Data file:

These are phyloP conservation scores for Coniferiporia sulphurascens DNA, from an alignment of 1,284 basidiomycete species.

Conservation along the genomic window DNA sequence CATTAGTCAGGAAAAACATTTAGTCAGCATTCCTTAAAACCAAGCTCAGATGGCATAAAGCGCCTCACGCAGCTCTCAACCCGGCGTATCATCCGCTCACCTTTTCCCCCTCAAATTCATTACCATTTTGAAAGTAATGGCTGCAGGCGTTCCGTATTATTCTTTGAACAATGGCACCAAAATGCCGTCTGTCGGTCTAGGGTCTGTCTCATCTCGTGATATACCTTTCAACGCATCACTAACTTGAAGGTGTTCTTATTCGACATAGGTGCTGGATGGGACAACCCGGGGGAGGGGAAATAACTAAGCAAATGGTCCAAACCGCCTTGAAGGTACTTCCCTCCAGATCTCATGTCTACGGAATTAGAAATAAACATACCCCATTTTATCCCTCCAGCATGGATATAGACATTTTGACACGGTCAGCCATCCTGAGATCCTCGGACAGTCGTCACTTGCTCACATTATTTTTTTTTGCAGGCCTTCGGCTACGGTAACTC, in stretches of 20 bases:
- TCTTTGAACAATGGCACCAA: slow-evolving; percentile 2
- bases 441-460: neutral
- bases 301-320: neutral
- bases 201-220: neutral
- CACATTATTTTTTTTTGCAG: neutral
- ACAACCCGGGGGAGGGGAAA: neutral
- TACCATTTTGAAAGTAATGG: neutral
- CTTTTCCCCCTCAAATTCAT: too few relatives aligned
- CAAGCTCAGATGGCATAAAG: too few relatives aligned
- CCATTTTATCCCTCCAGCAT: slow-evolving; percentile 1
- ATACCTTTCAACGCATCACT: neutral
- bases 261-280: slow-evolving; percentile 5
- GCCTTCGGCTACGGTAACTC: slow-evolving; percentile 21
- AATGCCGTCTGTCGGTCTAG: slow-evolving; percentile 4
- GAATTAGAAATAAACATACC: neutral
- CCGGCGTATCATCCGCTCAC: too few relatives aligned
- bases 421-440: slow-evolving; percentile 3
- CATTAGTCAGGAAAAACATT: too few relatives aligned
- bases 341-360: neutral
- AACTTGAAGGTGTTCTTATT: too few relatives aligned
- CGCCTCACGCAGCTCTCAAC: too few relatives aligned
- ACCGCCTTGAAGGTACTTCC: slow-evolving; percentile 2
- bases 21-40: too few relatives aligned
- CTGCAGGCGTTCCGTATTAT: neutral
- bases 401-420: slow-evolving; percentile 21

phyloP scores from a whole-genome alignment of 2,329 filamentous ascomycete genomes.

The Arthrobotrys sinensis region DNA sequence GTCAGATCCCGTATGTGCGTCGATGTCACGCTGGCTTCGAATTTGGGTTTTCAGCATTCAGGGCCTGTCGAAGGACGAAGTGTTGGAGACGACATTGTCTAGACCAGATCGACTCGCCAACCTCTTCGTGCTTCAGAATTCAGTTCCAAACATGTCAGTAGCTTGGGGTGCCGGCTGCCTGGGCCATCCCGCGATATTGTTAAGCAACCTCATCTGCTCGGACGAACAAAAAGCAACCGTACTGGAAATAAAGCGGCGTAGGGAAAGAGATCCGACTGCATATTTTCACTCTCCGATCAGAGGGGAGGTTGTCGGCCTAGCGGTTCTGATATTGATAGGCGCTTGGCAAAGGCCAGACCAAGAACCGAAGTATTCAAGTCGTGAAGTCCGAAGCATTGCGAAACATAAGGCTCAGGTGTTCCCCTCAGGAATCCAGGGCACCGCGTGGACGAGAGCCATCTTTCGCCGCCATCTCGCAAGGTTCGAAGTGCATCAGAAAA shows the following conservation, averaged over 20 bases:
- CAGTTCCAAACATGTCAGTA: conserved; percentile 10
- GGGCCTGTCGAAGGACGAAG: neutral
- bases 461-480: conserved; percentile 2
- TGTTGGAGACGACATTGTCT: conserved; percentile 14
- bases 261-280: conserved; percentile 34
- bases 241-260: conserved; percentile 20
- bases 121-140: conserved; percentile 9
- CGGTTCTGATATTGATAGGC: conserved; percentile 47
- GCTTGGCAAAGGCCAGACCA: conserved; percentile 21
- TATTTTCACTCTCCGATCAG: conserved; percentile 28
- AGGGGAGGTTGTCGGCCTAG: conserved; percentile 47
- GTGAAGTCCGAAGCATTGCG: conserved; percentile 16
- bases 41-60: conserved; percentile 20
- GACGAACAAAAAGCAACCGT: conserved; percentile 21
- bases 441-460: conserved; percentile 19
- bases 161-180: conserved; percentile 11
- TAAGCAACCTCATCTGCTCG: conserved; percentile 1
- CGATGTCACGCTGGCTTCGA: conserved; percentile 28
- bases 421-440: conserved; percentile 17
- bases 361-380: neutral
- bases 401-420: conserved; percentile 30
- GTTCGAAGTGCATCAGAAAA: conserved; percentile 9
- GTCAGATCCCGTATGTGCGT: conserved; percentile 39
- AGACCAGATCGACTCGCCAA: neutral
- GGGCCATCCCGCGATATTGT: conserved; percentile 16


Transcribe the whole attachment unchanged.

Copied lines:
These are phyloP conservation scores for Coniferiporia sulphurascens DNA, from an alignment of 1,284 basidiomycete species.

Conservation along the genomic window DNA sequence CATTAGTCAGGAAAAACATTTAGTCAGCATTCCTTAAAACCAAGCTCAGATGGCATAAAGCGCCTCACGCAGCTCTCAACCCGGCGTATCATCCGCTCACCTTTTCCCCCTCAAATTCATTACCATTTTGAAAGTAATGGCTGCAGGCGTTCCGTATTATTCTTTGAACAATGGCACCAAAATGCCGTCTGTCGGTCTAGGGTCTGTCTCATCTCGTGATATACCTTTCAACGCATCACTAACTTGAAGGTGTTCTTATTCGACATAGGTGCTGGATGGGACAACCCGGGGGAGGGGAAATAACTAAGCAAATGGTCCAAACCGCCTTGAAGGTACTTCCCTCCAGATCTCATGTCTACGGAATTAGAAATAAACATACCCCATTTTATCCCTCCAGCATGGATATAGACATTTTGACACGGTCAGCCATCCTGAGATCCTCGGACAGTCGTCACTTGCTCACATTATTTTTTTTTGCAGGCCTTCGGCTACGGTAACTC, in stretches of 20 bases:
- TCTTTGAACAATGGCACCAA: slow-evolving; percentile 2
- bases 441-460: neutral
- bases 301-320: neutral
- bases 201-220: neutral
- CACATTATTTTTTTTTGCAG: neutral
- ACAACCCGGGGGAGGGGAAA: neutral
- TACCATTTTGAAAGTAATGG: neutral
- CTTTTCCCCCTCAAATTCAT: too few relatives aligned
- CAAGCTCAGATGGCATAAAG: too few relatives aligned
- CCATTTTATCCCTCCAGCAT: slow-evolving; percentile 1
- ATACCTTTCAACGCATCACT: neutral
- bases 261-280: slow-evolving; percentile 5
- GCCTTCGGCTACGGTAACTC: slow-evolving; percentile 21
- AATGCCGTCTGTCGGTCTAG: slow-evolving; percentile 4
- GAATTAGAAATAAACATACC: neutral
- CCGGCGTATCATCCGCTCAC: too few relatives aligned
- bases 421-440: slow-evolving; percentile 3
- CATTAGTCAGGAAAAACATT: too few relatives aligned
- bases 341-360: neutral
- AACTTGAAGGTGTTCTTATT: too few relatives aligned
- CGCCTCACGCAGCTCTCAAC: too few relatives aligned
- ACCGCCTTGAAGGTACTTCC: slow-evolving; percentile 2
- bases 21-40: too few relatives aligned
- CTGCAGGCGTTCCGTATTAT: neutral
- bases 401-420: slow-evolving; percentile 21

phyloP scores from a whole-genome alignment of 2,329 filamentous ascomycete genomes.

The Arthrobotrys sinensis region DNA sequence GTCAGATCCCGTATGTGCGTCGATGTCACGCTGGCTTCGAATTTGGGTTTTCAGCATTCAGGGCCTGTCGAAGGACGAAGTGTTGGAGACGACATTGTCTAGACCAGATCGACTCGCCAACCTCTTCGTGCTTCAGAATTCAGTTCCAAACATGTCAGTAGCTTGGGGTGCCGGCTGCCTGGGCCATCCCGCGATATTGTTAAGCAACCTCATCTGCTCGGACGAACAAAAAGCAACCGTACTGGAAATAAAGCGGCGTAGGGAAAGAGATCCGACTGCATATTTTCACTCTCCGATCAGAGGGGAGGTTGTCGGCCTAGCGGTTCTGATATTGATAGGCGCTTGGCAAAGGCCAGACCAAGAACCGAAGTATTCAAGTCGTGAAGTCCGAAGCATTGCGAAACATAAGGCTCAGGTGTTCCCCTCAGGAATCCAGGGCACCGCGTGGACGAGAGCCATCTTTCGCCGCCATCTCGCAAGGTTCGAAGTGCATCAGAAAA shows the following conservation, averaged over 20 bases:
- CAGTTCCAAACATGTCAGTA: conserved; percentile 10
- GGGCCTGTCGAAGGACGAAG: neutral
- bases 461-480: conserved; percentile 2
- TGTTGGAGACGACATTGTCT: conserved; percentile 14
- bases 261-280: conserved; percentile 34
- bases 241-260: conserved; percentile 20
- bases 121-140: conserved; percentile 9
- CGGTTCTGATATTGATAGGC: conserved; percentile 47
- GCTTGGCAAAGGCCAGACCA: conserved; percentile 21
- TATTTTCACTCTCCGATCAG: conserved; percentile 28
- AGGGGAGGTTGTCGGCCTAG: conserved; percentile 47
- GTGAAGTCCGAAGCATTGCG: conserved; percentile 16
- bases 41-60: conserved; percentile 20
- GACGAACAAAAAGCAACCGT: conserved; percentile 21
- bases 441-460: conserved; percentile 19
- bases 161-180: conserved; percentile 11
- TAAGCAACCTCATCTGCTCG: conserved; percentile 1
- CGATGTCACGCTGGCTTCGA: conserved; percentile 28
- bases 421-440: conserved; percentile 17
- bases 361-380: neutral
- bases 401-420: conserved; percentile 30
- GTTCGAAGTGCATCAGAAAA: conserved; percentile 9
- GTCAGATCCCGTATGTGCGT: conserved; percentile 39
- AGACCAGATCGACTCGCCAA: neutral
- GGGCCATCCCGCGATATTGT: conserved; percentile 16